The company estimated there are over 500m mobile subscribers in the country, compared with the 240m people holding bank accounts, 20m credit cards, 88,000 bank branches and 70,000 cashpoints.
Nine out of every ten card transactions are currently attributable to ATMs, demonstrating that electronic payments remain in their "infancy", with m-commerce at an even less advanced stage.
Indeed, half of Indian households, or 110m homes, do not yet have a bank account, but 42% possess at least one mobile handset, and 90% of these devices can handle basic financial transactions.
"The mobile payments and banking opportunity is on its launch pad, ready to take off," BCG said.
"But companies must show that they can develop services that respond to consumers' needs and achieve scale."
BCG's analysis suggested mobile payment and banking transactions would reach $350bn by 2015, measured against approximately $235bn of credit and debit card purchases at present.
More specifically, it argued India's two main "metamarkets", namely the cities and the countryside, had different requirements.
"Unbanked rural markets have a tremendous need for mobile payment and banking services," BCG said. "Over the next five years, they could begin to rival the urban market in size."
"In urban areas, many consumers have bank accounts but still rely on cash for 90% to 95% of small-ticket transactions. Mobile payments would be a tremendous convenience for these consumers."
In valuing the market, BCG stated consumer banking could be worth $150bn by 2015, the largest of five key sectors it identified.
"Banks could profitably serve many of the unbanked households with basic bank accounts and credit and savings products if they adjust their business model," BCG said.
Peer-to-peer remittances are expected to deliver $70bn by 2015, mostly as people in metropolitan hubs transferring funds to their families in rural markets.
Bill payments and point-of-sale purchases are set to hit $40bn by this date, and should see considerable further growth going beyond the forecast period.
"India's retail industry is dominated by mom-and-pop shops," BCG said. "If they trusted the service, store owners could easily and inexpensively accept mobile payments through text messages."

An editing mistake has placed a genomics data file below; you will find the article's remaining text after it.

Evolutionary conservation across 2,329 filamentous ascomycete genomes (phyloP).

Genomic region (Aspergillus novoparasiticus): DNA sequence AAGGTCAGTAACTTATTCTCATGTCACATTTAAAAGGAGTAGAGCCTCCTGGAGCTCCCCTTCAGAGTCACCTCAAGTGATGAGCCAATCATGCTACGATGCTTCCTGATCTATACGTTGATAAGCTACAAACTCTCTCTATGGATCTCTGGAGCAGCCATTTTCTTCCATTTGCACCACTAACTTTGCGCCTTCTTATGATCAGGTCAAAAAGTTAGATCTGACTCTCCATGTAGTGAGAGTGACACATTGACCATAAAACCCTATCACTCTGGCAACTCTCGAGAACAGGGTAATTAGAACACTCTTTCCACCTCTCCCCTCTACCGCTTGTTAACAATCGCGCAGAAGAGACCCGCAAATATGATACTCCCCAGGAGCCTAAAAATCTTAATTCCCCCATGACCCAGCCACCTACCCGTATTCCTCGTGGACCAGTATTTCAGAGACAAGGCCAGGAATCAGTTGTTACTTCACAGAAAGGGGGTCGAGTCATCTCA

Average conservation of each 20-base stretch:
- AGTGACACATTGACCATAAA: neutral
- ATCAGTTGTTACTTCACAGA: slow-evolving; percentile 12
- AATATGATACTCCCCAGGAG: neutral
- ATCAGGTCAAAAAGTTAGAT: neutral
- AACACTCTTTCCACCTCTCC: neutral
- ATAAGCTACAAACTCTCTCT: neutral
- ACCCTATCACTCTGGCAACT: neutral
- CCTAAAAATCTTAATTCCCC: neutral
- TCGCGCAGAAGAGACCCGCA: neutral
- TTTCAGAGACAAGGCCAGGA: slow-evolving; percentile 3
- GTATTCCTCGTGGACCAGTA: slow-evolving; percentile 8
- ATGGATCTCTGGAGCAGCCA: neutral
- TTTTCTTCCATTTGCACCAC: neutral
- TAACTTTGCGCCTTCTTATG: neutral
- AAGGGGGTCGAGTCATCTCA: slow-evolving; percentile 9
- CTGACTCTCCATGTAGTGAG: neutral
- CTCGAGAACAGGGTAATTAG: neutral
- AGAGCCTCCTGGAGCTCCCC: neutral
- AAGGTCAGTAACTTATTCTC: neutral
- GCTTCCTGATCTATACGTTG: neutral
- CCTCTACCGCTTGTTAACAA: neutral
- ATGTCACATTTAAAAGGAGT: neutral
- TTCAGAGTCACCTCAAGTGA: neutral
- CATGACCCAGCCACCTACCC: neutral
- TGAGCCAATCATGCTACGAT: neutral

"With every mobile handset potentially acting as a debit card, this is likely to emerge as the second-largest category."
Government payments are anticipated to supply $40bn, coming in at $60bn for business payments, such as transferring salaries to employees or the movement of funds from one firm to another.
From a corporate perspective, BCG reported it costs business representatives equipped with mobile tools between 8¢ and 15¢ to serve a customer, standing in the $1 to $1.50 range for a formal branch.
Moreover, these staff can help promote the uptake of services in rural communities, and assist new customers in utilising the products available.
When consumers are willing to bank directly via a mobile phone, the cost per transaction declines to under 1¢.
While the fees generated may only touch $4.5bn by 2015, lower commissions and costs on airtime purchased using mobile money, reduced churn and more touchpoints through which to engage consumers should all prove beneficial.
"So long as operators recognise that these reasons -rather than fees - will drive the business, they can gain important advantages in customer 'stickiness' and lean operations," BCG said.
Many telcos and financial services providers have already joined forces, such as Bharti Airtel partnering with the State Bank of India.
Vodafone and ICICI Bank have pursued a similar venture, as is also true for Idea Cellular and Axis Bank, while Nokia has teamed up with the Union Bank of India and Obopay to roll out a slate of services.
Data sourced from Boston Consulting Group; additional content by Warc staff